Any time a new movie is shot in black and white, people use adjectives like “stark” and “realistic” to describe it. Sometimes they’ll combine the two: “stark realism” and so forth. The style is supposed to be evocative of grittier, dirtier times (can anyone imagine a colorized Grapes of Wrath?), times when people kept on keepin’ on as best they could while dealing with the harsh realities of daily life.
The black and white cinematography in David Cronenberg’s Eastern Promises compares and contrasts the everyday lives of middle-class Londoners with the raw, terror-fueled violence of expatriate Russian gangsters. Additionally, as in other, earlier movies, the truly bloody moments are made all the scarier because of the lack of color; everything feels realer while still seeming authentic. (Not an easy feat; for ultrarealism that seems insincere, try reality television.)
A midwife named Anna (Naomi Watts) helps deliver a baby to an unidentified young girl who dies during childbirth; Anna, being a Good Samaritan, decides to try to discover the girl’s family, so that the newborn can live with them instead of slipping away into the red-tape-ridden foster-care system. Aided by a diary found in the girl’s handbag, Anna winds up at a Russian restaurant owned by Semyon (Armin Mueller-Stahl), who promises to help Anna in her quest by translating the diary from Russian to English.
Meanwhile, a lower-level employee of Semyon named Nikolai (a sensational Viggo Mortensen) is slowly moving his way up the ladder of Semyon’s empire, which is of course not wholly invested in restauranting. Nikolai is one of those marvelously inscrutable figures who knows far more than what he says, which is precious little, in constrast – there’s that word again – with Semyon’s own son, Kirill (an equally wonderful Vincent Cassel), who is boisterous, petulant, and covetous. The film manages to make its audience question Nikolai’s intentions and loyalties; is he merely in this murderous racket for his own gain?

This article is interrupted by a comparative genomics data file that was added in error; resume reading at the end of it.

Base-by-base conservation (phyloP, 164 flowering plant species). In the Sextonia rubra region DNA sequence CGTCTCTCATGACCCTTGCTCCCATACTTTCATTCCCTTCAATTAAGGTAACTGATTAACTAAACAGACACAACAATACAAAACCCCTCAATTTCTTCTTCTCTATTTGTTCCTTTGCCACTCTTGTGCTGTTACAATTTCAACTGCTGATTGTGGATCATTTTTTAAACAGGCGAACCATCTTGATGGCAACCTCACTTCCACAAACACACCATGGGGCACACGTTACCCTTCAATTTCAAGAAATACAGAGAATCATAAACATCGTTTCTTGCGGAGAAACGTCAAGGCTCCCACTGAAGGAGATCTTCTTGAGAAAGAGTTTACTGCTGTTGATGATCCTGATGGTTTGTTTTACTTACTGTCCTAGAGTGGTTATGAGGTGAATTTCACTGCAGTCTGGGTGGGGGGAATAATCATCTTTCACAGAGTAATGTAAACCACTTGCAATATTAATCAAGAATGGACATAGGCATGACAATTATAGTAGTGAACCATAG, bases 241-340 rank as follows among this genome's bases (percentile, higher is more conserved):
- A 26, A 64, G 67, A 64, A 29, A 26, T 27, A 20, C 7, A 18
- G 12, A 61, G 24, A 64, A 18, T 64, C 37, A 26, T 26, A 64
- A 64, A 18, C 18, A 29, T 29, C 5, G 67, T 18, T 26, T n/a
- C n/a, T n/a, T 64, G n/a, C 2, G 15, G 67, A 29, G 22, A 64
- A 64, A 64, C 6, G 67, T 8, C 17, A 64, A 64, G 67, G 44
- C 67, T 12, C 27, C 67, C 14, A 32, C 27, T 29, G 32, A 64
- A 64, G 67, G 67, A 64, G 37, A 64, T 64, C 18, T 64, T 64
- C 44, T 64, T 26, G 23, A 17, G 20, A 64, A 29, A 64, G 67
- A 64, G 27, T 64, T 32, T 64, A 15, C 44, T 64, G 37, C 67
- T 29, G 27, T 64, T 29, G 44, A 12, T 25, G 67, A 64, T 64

Steven Knight’s screenplay is tight, coarse, and even a bit gruesome; it’s definitely not for the weak of stomach or heart. (A dead man’s fingers are removed in a very early scene, for one thing, and there’s an extended fight scene involving a nude Mortensen in a steam bath.) As with any other suspense thriller worth its salt, there are plenty of plausible twists and turns – but none can be easily foreseen, and they aren’t simply strung together as red herrings designed to just continually shock the audience, which is the sort of thing a younger Cronenberg might have attempted.
All four leads are terrific; Watts is an improvement over Maria Bello, who costarred with Mortensen in Cronenberg’s A History of Violence (maybe he’s got something for cute young blonde actresses). But this isn’t one of those innocent-young-heroine-saves the day movies, either. You know the ones. The girl with seemingly no talents, smarts, or powers somehow defeats a tough, organized opponent using only her womanly wiles and spunkiness. No, not here. Anna is intelligent and resourceful, yes, but the real conflict isn’t between her and the evil Russian mafia, it’s a conflict within the crime family itself. The dichotomy between Nikolai, the outsider becoming the boss’s favorite, and Kirill, the son at war with his own inner demons, is richly detailed with a modicum of dialog (mostly Kirill’s). Cassel and Mortensen are so wonderful together, you almost think that their characters ARE brothers instead of one being naturally superior (by birthright) to the other.
Cronenberg’s come a long way since making slasher pics in Canada (this is, in fact, the first of his movies that was filmed entirely outside of Canada); it’s as if he woke up a few years ago and decided he wasn’t going to make any gross-out pics like The Fly, Rabid, Scanners, or Dead Ringers. Coupled with A History of Violence, Eastern Promises is raw, energetic, and stunningly filmed.